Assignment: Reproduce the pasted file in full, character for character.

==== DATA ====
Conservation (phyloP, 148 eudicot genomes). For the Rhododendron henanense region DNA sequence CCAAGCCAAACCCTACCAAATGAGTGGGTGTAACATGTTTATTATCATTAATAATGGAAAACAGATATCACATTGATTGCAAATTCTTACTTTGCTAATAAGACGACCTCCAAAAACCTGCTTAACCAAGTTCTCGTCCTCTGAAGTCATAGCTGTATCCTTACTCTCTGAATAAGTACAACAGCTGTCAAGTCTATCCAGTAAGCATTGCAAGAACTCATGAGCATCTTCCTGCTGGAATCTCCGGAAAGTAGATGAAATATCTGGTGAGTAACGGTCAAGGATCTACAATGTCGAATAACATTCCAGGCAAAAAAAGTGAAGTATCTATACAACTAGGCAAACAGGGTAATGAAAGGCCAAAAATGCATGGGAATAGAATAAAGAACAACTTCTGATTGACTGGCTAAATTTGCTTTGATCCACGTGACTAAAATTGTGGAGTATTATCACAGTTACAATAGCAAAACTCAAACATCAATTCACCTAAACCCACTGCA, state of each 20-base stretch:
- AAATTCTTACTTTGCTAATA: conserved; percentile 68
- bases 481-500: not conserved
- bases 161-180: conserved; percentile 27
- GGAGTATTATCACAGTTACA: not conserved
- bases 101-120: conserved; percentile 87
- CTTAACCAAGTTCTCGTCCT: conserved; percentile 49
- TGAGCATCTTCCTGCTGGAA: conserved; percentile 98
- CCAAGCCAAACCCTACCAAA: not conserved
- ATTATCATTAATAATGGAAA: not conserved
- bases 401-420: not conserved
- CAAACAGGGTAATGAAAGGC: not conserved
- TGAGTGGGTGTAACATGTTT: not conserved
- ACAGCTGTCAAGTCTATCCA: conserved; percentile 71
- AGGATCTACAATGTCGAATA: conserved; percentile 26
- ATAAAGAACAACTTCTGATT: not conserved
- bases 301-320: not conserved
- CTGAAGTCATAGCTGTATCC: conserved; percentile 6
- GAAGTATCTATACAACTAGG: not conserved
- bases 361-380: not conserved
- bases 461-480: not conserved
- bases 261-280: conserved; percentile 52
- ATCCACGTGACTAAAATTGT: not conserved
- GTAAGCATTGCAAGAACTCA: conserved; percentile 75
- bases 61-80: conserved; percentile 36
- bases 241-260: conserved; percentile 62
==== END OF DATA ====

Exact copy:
Conservation (phyloP, 148 eudicot genomes). For the Rhododendron henanense region DNA sequence CCAAGCCAAACCCTACCAAATGAGTGGGTGTAACATGTTTATTATCATTAATAATGGAAAACAGATATCACATTGATTGCAAATTCTTACTTTGCTAATAAGACGACCTCCAAAAACCTGCTTAACCAAGTTCTCGTCCTCTGAAGTCATAGCTGTATCCTTACTCTCTGAATAAGTACAACAGCTGTCAAGTCTATCCAGTAAGCATTGCAAGAACTCATGAGCATCTTCCTGCTGGAATCTCCGGAAAGTAGATGAAATATCTGGTGAGTAACGGTCAAGGATCTACAATGTCGAATAACATTCCAGGCAAAAAAAGTGAAGTATCTATACAACTAGGCAAACAGGGTAATGAAAGGCCAAAAATGCATGGGAATAGAATAAAGAACAACTTCTGATTGACTGGCTAAATTTGCTTTGATCCACGTGACTAAAATTGTGGAGTATTATCACAGTTACAATAGCAAAACTCAAACATCAATTCACCTAAACCCACTGCA, state of each 20-base stretch:
- AAATTCTTACTTTGCTAATA: conserved; percentile 68
- bases 481-500: not conserved
- bases 161-180: conserved; percentile 27
- GGAGTATTATCACAGTTACA: not conserved
- bases 101-120: conserved; percentile 87
- CTTAACCAAGTTCTCGTCCT: conserved; percentile 49
- TGAGCATCTTCCTGCTGGAA: conserved; percentile 98
- CCAAGCCAAACCCTACCAAA: not conserved
- ATTATCATTAATAATGGAAA: not conserved
- bases 401-420: not conserved
- CAAACAGGGTAATGAAAGGC: not conserved
- TGAGTGGGTGTAACATGTTT: not conserved
- ACAGCTGTCAAGTCTATCCA: conserved; percentile 71
- AGGATCTACAATGTCGAATA: conserved; percentile 26
- ATAAAGAACAACTTCTGATT: not conserved
- bases 301-320: not conserved
- CTGAAGTCATAGCTGTATCC: conserved; percentile 6
- GAAGTATCTATACAACTAGG: not conserved
- bases 361-380: not conserved
- bases 461-480: not conserved
- bases 261-280: conserved; percentile 52
- ATCCACGTGACTAAAATTGT: not conserved
- GTAAGCATTGCAAGAACTCA: conserved; percentile 75
- bases 61-80: conserved; percentile 36
- bases 241-260: conserved; percentile 62